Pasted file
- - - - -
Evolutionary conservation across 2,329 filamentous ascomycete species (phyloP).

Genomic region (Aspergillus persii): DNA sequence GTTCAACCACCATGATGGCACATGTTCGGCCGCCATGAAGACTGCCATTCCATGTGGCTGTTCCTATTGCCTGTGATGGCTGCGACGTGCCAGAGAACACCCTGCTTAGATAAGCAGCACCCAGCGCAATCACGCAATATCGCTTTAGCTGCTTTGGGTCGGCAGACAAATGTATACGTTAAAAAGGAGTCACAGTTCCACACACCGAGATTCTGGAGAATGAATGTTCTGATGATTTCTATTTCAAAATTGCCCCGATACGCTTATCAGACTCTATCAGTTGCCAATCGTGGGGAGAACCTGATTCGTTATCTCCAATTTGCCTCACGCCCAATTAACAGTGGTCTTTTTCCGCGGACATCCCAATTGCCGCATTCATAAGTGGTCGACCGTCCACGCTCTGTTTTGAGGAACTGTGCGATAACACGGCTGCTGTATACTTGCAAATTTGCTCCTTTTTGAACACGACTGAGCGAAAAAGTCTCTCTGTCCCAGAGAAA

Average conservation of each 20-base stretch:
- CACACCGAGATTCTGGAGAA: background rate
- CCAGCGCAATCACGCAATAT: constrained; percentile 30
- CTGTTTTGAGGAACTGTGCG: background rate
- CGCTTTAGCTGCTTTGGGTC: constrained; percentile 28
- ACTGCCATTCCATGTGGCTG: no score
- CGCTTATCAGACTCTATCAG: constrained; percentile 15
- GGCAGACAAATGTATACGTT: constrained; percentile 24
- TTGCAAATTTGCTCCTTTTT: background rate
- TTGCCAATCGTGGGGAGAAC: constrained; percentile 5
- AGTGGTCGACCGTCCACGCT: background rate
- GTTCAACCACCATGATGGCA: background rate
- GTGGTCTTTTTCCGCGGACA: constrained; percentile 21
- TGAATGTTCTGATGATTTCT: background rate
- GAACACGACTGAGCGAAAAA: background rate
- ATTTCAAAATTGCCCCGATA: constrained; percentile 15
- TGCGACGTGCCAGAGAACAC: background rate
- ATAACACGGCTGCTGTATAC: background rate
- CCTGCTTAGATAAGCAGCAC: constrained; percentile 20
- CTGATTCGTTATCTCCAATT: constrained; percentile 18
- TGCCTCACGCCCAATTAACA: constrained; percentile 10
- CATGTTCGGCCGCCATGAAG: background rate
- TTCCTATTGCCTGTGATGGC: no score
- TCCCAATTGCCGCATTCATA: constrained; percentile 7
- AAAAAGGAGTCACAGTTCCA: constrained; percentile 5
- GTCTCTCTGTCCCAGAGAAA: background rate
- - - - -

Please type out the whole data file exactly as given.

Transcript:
Evolutionary conservation across 2,329 filamentous ascomycete species (phyloP).

Genomic region (Aspergillus persii): DNA sequence GTTCAACCACCATGATGGCACATGTTCGGCCGCCATGAAGACTGCCATTCCATGTGGCTGTTCCTATTGCCTGTGATGGCTGCGACGTGCCAGAGAACACCCTGCTTAGATAAGCAGCACCCAGCGCAATCACGCAATATCGCTTTAGCTGCTTTGGGTCGGCAGACAAATGTATACGTTAAAAAGGAGTCACAGTTCCACACACCGAGATTCTGGAGAATGAATGTTCTGATGATTTCTATTTCAAAATTGCCCCGATACGCTTATCAGACTCTATCAGTTGCCAATCGTGGGGAGAACCTGATTCGTTATCTCCAATTTGCCTCACGCCCAATTAACAGTGGTCTTTTTCCGCGGACATCCCAATTGCCGCATTCATAAGTGGTCGACCGTCCACGCTCTGTTTTGAGGAACTGTGCGATAACACGGCTGCTGTATACTTGCAAATTTGCTCCTTTTTGAACACGACTGAGCGAAAAAGTCTCTCTGTCCCAGAGAAA

Average conservation of each 20-base stretch:
- CACACCGAGATTCTGGAGAA: background rate
- CCAGCGCAATCACGCAATAT: constrained; percentile 30
- CTGTTTTGAGGAACTGTGCG: background rate
- CGCTTTAGCTGCTTTGGGTC: constrained; percentile 28
- ACTGCCATTCCATGTGGCTG: no score
- CGCTTATCAGACTCTATCAG: constrained; percentile 15
- GGCAGACAAATGTATACGTT: constrained; percentile 24
- TTGCAAATTTGCTCCTTTTT: background rate
- TTGCCAATCGTGGGGAGAAC: constrained; percentile 5
- AGTGGTCGACCGTCCACGCT: background rate
- GTTCAACCACCATGATGGCA: background rate
- GTGGTCTTTTTCCGCGGACA: constrained; percentile 21
- TGAATGTTCTGATGATTTCT: background rate
- GAACACGACTGAGCGAAAAA: background rate
- ATTTCAAAATTGCCCCGATA: constrained; percentile 15
- TGCGACGTGCCAGAGAACAC: background rate
- ATAACACGGCTGCTGTATAC: background rate
- CCTGCTTAGATAAGCAGCAC: constrained; percentile 20
- CTGATTCGTTATCTCCAATT: constrained; percentile 18
- TGCCTCACGCCCAATTAACA: constrained; percentile 10
- CATGTTCGGCCGCCATGAAG: background rate
- TTCCTATTGCCTGTGATGGC: no score
- TCCCAATTGCCGCATTCATA: constrained; percentile 7
- AAAAAGGAGTCACAGTTCCA: constrained; percentile 5
- GTCTCTCTGTCCCAGAGAAA: background rate